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You cant help those who wont help themselves
Old 03-03-2012, 10:19 AM   #1
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You cant help those who wont help themselves

My wife's parents have all of there after tax retirement money at Ameriprise. They asked for my help about 6 months ago and I told them to move the money to Vanguard, which they did. Yesterday I just found out they moved it back . Don't ask my why because I didn't ask them why and don't plan to.

The only reason that I know is because of the following situation which I need help with. They got a notice from the IRS stating that they underpaid their 2010 taxes by $7500. They were about to pay the tax when coincidentally my wife and I came by for a visit and they mentioned it to me. It took me all of 30 seconds to figure out that they didn't report the sale of their Ameriprise "certificates" to the IRS when they moved the money to Vanguard so of course the IRS assumes the cost basis is zero and says they owe tax on $20000 or somewhere around there.

Now to the dilemma. They don't know what their cost basis is. They don't even know what the words "cost basis" mean. I had them call their Ameriprise rep and here is a quote (I paraphrased some of the quote) from paperwork that was sent to them.

"A sale or surrender of an Ameriprise certificate is a redemption of a security and must be reported on schedule D. When completing column (e) of schedule D use the amount of the redemption from the 1099-B. When completing column (d) of schedule D, "cost or other basis" use the same amount. You may manually add to schedule D that "the certificate was withdrawn at par producing no capital gain or loss"".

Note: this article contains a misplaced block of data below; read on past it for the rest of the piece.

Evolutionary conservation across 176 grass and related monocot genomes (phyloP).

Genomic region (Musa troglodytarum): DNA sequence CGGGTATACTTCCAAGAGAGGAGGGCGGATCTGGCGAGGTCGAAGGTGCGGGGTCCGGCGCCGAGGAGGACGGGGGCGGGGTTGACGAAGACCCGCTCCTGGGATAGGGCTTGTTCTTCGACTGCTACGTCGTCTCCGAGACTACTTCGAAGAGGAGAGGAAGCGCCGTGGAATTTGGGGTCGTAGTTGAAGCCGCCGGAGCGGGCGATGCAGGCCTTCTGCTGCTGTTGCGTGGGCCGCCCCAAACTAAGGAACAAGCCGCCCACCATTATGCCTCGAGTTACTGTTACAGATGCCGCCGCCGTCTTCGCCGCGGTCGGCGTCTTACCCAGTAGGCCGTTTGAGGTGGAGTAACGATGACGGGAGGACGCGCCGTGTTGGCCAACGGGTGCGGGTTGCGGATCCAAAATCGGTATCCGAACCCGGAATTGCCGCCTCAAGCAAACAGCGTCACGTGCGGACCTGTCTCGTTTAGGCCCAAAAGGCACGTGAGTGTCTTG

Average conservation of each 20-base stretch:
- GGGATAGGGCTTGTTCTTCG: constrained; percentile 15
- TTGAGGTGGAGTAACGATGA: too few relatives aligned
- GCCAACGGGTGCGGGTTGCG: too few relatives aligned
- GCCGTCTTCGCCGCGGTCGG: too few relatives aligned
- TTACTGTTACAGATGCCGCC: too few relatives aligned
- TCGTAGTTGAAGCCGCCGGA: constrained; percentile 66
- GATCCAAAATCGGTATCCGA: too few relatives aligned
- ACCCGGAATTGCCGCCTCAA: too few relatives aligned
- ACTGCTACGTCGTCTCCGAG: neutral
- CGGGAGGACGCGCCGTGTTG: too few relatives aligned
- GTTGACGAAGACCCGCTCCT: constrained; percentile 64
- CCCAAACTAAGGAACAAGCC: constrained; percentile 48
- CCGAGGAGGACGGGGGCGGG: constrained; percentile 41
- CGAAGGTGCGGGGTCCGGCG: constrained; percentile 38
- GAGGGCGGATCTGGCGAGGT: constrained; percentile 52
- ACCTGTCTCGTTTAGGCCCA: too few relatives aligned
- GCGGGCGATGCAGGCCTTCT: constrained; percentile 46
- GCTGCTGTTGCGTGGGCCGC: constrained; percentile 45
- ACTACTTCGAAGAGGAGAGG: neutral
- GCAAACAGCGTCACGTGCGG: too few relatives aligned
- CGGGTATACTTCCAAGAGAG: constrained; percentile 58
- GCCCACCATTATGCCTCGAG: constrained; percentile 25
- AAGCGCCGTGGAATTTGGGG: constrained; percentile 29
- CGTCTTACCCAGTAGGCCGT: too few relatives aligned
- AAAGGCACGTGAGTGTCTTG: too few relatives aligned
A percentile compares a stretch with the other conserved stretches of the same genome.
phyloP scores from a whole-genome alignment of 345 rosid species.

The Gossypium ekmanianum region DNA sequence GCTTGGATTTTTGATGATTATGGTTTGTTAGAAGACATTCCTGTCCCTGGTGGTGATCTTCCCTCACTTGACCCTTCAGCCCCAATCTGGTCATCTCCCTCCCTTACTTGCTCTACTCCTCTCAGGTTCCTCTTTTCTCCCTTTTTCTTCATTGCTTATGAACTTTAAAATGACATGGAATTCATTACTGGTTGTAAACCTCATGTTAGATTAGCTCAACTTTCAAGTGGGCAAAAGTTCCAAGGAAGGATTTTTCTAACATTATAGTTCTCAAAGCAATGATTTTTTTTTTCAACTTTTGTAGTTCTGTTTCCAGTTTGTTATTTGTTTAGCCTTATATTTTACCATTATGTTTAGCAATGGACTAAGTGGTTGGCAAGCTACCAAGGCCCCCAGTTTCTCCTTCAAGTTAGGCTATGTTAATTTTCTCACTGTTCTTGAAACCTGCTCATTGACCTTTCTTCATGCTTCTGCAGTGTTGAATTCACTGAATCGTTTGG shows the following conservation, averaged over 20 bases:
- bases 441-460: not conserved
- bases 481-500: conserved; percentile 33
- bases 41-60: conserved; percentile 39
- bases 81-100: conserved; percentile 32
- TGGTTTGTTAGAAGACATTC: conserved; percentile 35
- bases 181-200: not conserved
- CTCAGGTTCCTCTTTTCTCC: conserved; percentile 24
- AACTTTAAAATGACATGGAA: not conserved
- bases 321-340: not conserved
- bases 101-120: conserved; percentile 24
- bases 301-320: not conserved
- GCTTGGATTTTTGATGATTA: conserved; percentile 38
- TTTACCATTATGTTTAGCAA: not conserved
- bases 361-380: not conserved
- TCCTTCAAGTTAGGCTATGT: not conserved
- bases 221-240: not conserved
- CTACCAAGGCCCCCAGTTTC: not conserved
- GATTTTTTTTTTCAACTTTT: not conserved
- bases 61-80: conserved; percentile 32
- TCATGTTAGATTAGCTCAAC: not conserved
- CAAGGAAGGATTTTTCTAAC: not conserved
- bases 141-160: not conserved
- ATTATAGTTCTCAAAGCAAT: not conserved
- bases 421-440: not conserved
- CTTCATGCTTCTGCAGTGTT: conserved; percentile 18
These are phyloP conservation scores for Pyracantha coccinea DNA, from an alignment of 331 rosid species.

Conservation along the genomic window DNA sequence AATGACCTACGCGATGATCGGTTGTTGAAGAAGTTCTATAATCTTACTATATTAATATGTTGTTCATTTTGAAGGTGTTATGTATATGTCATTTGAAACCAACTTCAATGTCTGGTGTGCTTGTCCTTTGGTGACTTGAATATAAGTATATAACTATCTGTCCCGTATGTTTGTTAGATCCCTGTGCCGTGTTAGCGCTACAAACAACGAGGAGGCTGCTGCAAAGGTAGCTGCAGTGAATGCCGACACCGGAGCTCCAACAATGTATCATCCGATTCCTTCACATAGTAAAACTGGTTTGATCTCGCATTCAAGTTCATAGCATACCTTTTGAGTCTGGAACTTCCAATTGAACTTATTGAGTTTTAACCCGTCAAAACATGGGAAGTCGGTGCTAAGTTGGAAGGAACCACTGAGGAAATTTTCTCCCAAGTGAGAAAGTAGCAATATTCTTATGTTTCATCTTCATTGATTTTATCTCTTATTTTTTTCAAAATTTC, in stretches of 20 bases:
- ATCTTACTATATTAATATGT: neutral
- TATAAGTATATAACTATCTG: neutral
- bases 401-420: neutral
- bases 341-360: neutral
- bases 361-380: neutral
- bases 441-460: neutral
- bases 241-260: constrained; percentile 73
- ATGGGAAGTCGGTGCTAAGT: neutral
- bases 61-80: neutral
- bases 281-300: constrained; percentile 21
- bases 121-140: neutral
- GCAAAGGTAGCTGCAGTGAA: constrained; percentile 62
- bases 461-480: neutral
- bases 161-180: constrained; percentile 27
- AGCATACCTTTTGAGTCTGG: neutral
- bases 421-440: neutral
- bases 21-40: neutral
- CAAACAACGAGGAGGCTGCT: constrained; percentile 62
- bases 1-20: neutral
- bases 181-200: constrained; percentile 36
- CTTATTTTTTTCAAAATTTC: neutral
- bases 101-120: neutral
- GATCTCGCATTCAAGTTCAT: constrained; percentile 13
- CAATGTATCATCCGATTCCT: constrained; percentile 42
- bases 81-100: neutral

Does this make sense? And will the IRS accept it? I don't believe they made much profit on this money but I also don't believe there is "No capital gain or loss".

There are 4 transactions for 2010. One large one for over $20000 and there small ones for like $375, $125 and $125. The large one appears to be their transfer to Vanguard and maybe the others are interest or dividends? Thoughts?
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Old 03-03-2012, 10:34 AM   #2
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"A sale or surrender of an Ameriprise certificate is a redemption of a security and must be reported on schedule D. When completing column (e) of schedule D use the amount of the redemption from the 1099-B. When completing column (d) of schedule D, "cost or other basis" use the same amount. You may manually add to schedule D that "the certificate was withdrawn at par producing no capital gain or loss"".

Does this make sense? And will the IRS accept it? I don't believe they made much profit on this money but I also don't believe there is "No capital gain or loss".
This how I used to treat my Ameriprise certificates in the past (per their instruction). Never had a problem with it. Like a regular bank certificate, the interest you earn on the certificate is taxable, but you redeem it at par hence no capital gain or loss. If it was an early redemption, don't forget to deduct the early withdrawal penalties.
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Old 03-03-2012, 10:35 AM   #3
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I see no reason for an IRS objection.